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Conflict and COVID Trigger Upsurge in Mali Child Trafficking

FILE - Malian children ride on a donkey cart on the road between Timbuktu and Douentza.
FILE - Malian children ride on a donkey cart on the road between Timbuktu and Douentza.

A U.N. refugee agency report issued earlier this month finds thousands of children in Mali are being exploited and abused by criminal or armed groups, tribal chiefs and state authorities for profit and personal gain.

The report presents a horrific picture of unscrupulous people feeding off the misery of the most vulnerable members of society to enrich themselves. The U.N. refugee agency reports conflict, COVID-19 and worsening socio-economic conditions have led to an upsurge in child-trafficking in Mali.

It says armed groups are forcibly recruiting children to fight their wars. UNHCR spokeswoman, Shabia Mantoo, tells VOA that armed groups are trafficking children to work in gold mines and using the profits from their labor to fuel the arms trade and perpetuate their violent exploits.

“Humanitarian assessments have found children working across mines in a country where they are exposed to some of the worst forms of abuses, whether that is physical, sexual, psychological abuse of child labor, economic exploitation," Mantoo said. "And we are also seeing girls being married off early. Reports are really worrying of the risks of children being married off early to help their families because people just cannot cope.”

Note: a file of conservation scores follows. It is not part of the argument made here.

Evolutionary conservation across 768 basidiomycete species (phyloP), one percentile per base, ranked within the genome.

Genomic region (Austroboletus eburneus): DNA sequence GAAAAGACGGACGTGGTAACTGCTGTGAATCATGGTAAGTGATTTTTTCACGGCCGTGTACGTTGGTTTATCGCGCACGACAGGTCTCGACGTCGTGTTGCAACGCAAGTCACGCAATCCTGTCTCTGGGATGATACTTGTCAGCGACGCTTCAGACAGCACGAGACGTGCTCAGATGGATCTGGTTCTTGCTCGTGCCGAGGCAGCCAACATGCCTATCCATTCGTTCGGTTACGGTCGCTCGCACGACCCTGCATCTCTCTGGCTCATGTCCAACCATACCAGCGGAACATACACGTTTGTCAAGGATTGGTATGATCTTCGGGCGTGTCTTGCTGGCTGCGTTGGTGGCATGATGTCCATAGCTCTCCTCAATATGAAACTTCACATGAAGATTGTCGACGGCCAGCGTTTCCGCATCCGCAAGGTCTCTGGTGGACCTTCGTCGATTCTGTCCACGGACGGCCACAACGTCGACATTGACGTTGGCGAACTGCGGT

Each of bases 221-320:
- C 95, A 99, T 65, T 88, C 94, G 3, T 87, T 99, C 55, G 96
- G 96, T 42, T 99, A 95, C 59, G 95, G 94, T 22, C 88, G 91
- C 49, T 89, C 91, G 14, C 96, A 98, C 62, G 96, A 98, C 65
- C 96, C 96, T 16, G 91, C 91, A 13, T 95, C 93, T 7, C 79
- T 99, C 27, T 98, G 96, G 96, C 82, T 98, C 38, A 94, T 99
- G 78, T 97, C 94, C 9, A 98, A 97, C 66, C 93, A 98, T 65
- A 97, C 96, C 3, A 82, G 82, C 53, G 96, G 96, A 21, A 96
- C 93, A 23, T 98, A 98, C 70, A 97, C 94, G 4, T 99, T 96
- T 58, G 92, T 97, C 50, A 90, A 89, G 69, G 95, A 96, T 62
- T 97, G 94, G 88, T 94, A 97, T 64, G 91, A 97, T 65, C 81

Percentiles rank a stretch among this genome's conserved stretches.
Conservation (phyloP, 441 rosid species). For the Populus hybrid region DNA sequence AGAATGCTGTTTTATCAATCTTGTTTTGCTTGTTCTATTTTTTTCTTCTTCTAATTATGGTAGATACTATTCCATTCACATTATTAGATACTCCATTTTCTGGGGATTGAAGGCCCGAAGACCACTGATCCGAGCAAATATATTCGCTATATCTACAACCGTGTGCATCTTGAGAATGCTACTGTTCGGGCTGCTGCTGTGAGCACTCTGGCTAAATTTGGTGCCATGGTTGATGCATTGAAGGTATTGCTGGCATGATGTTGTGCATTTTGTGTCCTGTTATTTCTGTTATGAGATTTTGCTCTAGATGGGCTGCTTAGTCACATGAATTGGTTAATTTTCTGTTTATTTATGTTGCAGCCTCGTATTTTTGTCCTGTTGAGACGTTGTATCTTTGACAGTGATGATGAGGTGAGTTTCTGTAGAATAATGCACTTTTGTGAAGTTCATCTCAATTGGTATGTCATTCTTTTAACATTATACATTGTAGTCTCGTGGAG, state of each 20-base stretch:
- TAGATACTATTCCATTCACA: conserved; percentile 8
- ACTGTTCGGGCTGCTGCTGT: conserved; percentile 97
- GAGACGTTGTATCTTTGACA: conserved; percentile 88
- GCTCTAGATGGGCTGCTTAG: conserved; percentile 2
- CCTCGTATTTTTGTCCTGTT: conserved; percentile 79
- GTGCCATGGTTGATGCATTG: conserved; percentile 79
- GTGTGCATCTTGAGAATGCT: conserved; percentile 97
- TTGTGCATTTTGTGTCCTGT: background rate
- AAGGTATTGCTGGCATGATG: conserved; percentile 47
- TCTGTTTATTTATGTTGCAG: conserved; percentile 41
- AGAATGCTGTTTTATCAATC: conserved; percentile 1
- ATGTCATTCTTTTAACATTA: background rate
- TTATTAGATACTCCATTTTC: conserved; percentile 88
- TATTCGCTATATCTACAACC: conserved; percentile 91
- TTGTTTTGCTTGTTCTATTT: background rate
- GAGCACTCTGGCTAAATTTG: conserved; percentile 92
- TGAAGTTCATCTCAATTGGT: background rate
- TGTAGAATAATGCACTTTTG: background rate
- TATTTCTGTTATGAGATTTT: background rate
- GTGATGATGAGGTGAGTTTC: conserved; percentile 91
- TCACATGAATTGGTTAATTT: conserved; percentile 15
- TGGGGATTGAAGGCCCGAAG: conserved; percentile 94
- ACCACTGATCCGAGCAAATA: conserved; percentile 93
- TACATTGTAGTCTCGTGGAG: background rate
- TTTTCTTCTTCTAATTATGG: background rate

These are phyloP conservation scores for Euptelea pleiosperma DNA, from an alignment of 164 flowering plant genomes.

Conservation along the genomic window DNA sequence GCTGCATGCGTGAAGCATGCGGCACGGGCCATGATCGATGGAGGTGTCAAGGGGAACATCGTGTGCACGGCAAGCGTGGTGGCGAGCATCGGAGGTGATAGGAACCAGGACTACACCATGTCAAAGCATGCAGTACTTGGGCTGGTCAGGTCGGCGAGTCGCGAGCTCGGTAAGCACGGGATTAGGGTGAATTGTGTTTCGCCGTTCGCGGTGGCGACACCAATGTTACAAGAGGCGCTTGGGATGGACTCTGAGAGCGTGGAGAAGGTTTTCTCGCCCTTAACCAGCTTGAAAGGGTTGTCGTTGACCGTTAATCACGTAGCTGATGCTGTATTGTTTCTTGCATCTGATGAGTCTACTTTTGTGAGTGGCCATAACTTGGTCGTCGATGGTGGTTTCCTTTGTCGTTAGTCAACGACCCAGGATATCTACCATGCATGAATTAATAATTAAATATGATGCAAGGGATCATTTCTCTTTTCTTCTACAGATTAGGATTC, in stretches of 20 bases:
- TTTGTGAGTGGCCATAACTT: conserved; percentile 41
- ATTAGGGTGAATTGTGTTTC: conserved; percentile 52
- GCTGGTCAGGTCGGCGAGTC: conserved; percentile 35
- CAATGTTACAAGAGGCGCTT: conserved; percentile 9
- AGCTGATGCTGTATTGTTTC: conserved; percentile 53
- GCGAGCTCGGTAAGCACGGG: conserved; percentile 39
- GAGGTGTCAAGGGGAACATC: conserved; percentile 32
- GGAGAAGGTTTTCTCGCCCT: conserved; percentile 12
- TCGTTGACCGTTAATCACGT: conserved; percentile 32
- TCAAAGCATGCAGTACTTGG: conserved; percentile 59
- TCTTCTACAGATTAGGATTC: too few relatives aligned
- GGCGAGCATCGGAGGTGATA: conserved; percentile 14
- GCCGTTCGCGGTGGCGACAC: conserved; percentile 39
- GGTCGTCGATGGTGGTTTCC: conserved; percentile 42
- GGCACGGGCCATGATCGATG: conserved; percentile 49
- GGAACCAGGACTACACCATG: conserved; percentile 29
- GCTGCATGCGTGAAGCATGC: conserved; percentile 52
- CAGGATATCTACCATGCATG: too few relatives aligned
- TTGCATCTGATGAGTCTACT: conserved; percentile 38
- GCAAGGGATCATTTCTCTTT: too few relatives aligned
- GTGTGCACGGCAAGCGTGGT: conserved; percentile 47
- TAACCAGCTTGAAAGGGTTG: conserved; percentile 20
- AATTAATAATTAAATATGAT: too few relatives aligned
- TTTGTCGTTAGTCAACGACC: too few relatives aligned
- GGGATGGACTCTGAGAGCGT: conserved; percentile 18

The report says many children are unable to go to school because of conflict and the coronavirus pandemic. This makes them particularly vulnerable and pushes many to work in informal gold mines. It says an estimated 6,000 children, mostly boys, are working in eight mine sites in the country.

Mantoo says it is not possible to get a comprehensive figure on the number of children who are being trafficked, forced into sexual or domestic servitude, married off and otherwise exploited.

“We know from documented figures in the first half of this year, there were 230 cases of child recruitment," Mantoo said. "And, when you compare that to the whole of last year, there were 215 cases. So, in a six-month period we are seeing basically what we are seeing last year, so that is a really troubling indicator. It does not show the extent of the problem, but it shows of the cases that are being documented, they are certainly increasing.

The UNHCR says refugees, asylum seekers and migrants, as well as Malians, are victims of traffickers. Despite the conflict and COVID-19, the agency notes Mali continues to be a critical transit country for people attempting to reach northern Africa and Europe. It says people on the move are particularly vulnerable to unscrupulous traffickers and smugglers.